Ernst-Jan Pfauth is the former Editor in Chief of Internet at NRC Handelsblad, as well as an acclaimed technology author and columnist. He a Ernst-Jan Pfauth is the former Editor in Chief of Internet at NRC Handelsblad, as well as an acclaimed technology author and columnist. He also served as The Next Web’s blog’s first blogger and Editor in Chief, back in 2008. At De Correspondent, Ernst-Jan serves as publisher, fostering the expansion of the platform.
Since everyone seems to be drowning in a flood of information, new start-ups emerge to throw us a lifebuoy. These entrepreneurs develop new ways for us to process information. The latest trend: converting text into speech.
The idea behind these kind of converters is that people can just walk away from the computer, but are still able to follow what’s happening on your favorite blog. So you can listen to the latest Next Web Blog posts while baking eggs or doing the dishes. A good time-saver, so several people have seized this opportunity to develop the next big thing. Here’s a short summary of the existing services. Please let me know if you have one to add.
When Boris and me crashed the parties of the Web 2.0 Expo in San Francisco last month, we bumped into the guys of Swiss start-up Dixero. Luca Mascaro and Dafne Gobbi have developed a service that transforms posts into audio by using different computer-generated voices. Shortly after I had published this post, Frederic Martin notified me that Dixero wasn’t the only text-to-speech service out there. He used French service Xfruits, which has a rich set of converting features including RSS to speech. Though it’s not just a European matter, as there’s also a San Francisco-based start-up transforming text into speech called Stitcher.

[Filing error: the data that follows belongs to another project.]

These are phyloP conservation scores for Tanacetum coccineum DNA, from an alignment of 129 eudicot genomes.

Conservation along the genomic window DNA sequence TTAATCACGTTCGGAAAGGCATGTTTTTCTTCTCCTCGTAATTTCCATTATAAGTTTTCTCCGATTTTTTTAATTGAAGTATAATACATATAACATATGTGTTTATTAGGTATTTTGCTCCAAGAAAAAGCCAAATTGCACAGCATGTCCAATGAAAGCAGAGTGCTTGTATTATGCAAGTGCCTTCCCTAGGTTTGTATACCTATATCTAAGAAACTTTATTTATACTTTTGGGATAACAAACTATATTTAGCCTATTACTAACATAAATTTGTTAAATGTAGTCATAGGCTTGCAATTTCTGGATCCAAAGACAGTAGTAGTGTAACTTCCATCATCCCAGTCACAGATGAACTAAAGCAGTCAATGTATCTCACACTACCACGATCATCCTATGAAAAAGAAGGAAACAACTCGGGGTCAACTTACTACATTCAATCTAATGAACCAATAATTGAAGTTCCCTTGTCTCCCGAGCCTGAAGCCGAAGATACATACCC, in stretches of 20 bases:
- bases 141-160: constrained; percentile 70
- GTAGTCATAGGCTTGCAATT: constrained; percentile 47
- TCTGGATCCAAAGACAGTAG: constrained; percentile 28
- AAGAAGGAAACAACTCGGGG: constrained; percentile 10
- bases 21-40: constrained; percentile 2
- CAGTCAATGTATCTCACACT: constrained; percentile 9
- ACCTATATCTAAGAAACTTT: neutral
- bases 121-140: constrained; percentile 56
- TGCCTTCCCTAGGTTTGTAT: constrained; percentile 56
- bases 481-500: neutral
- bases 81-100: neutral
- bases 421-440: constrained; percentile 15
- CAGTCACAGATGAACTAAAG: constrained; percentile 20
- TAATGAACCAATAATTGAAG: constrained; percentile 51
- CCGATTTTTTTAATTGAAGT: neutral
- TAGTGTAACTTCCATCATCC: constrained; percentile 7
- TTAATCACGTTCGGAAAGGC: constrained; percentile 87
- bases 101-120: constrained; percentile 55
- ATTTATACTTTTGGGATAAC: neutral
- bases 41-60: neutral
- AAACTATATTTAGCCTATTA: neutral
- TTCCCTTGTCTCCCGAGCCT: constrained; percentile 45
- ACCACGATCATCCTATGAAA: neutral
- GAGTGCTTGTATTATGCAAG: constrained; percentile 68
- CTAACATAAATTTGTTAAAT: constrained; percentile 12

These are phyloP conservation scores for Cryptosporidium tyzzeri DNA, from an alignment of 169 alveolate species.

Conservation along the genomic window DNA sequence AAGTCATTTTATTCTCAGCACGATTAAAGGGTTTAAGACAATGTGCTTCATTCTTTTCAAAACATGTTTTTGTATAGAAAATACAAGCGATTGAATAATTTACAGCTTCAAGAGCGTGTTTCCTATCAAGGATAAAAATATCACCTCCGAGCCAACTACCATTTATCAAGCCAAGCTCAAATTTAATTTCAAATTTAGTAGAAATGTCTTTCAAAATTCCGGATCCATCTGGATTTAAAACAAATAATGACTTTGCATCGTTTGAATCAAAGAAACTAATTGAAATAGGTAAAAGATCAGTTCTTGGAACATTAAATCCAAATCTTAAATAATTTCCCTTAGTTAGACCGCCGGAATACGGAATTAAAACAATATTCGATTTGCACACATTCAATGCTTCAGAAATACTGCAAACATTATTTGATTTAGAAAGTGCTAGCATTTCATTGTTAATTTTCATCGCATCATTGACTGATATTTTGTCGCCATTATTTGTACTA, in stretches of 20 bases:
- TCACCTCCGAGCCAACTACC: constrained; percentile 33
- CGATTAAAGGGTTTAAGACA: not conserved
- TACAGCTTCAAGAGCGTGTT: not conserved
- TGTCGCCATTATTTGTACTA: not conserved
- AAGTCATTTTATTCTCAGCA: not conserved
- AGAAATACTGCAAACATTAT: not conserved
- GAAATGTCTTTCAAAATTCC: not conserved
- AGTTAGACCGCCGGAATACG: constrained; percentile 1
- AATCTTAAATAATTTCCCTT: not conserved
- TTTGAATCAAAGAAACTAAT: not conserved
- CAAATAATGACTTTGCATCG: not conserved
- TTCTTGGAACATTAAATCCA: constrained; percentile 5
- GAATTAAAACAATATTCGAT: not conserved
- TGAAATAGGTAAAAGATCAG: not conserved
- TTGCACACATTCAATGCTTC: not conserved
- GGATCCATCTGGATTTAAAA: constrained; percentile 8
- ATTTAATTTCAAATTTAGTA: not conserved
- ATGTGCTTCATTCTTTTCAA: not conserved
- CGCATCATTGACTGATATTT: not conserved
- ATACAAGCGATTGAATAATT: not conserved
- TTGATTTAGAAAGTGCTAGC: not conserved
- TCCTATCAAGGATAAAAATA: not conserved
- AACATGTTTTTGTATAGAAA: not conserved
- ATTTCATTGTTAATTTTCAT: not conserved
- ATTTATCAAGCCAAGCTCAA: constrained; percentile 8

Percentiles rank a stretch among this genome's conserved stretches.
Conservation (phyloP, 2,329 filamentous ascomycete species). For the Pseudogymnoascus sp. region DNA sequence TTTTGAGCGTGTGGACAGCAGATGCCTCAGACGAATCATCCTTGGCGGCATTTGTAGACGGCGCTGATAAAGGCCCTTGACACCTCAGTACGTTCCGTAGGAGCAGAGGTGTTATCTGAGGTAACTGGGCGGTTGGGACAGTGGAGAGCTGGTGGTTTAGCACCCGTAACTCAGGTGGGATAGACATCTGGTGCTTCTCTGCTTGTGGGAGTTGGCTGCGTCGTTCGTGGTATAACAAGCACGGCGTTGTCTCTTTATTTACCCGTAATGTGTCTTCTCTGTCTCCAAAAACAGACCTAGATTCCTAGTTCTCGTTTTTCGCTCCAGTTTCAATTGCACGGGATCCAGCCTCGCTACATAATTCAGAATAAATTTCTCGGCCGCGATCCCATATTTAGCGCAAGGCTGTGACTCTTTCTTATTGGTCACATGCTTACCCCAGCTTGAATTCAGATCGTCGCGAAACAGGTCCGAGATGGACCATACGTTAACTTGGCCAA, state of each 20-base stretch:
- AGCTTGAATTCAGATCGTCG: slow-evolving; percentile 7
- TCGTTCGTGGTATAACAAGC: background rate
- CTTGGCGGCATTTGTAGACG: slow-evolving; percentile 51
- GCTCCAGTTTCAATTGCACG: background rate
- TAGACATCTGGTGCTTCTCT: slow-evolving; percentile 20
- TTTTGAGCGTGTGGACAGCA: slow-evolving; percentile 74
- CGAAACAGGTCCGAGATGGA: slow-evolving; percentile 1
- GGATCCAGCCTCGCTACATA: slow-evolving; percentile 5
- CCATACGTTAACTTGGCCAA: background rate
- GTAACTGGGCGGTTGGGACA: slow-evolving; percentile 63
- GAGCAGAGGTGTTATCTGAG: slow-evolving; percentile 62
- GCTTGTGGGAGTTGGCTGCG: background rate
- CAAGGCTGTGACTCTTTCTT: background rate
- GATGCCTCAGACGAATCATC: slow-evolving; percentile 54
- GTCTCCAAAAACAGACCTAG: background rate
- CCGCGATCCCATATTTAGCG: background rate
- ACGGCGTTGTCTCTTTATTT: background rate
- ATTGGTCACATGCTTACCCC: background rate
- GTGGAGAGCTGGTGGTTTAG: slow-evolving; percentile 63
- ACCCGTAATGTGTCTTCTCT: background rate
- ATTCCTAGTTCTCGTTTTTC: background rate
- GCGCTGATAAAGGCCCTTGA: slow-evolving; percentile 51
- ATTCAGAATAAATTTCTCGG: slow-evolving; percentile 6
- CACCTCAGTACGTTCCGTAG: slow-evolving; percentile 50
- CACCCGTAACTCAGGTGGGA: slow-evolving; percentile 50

But a service from Israel takes the whole transforming thing to another level. Bnarrator uses actual human beings for the translating. It’s just a matter of installing a widget, which keeps Bnarrator up to date about new content. Then one of their narrators starts to read the post up loud. So instead of a metallic-sounding speech-robot, you’ll hear a friendly and natural voice telling you what your favorite blogger has written about. To turn it into a profitable business, Bnarrator first plays an advertisement. Yet they don’t keep it all the revenue, as 30 percent goes to the site owner and another 5 percent goes to charities for blind people. They don’t stop to amaze me.
Mashable has already installed the service and they now have 623 narrated posts. Like the service too? Anyone can sign up here. To sum it up: their service is as charming as the narrator in this video:
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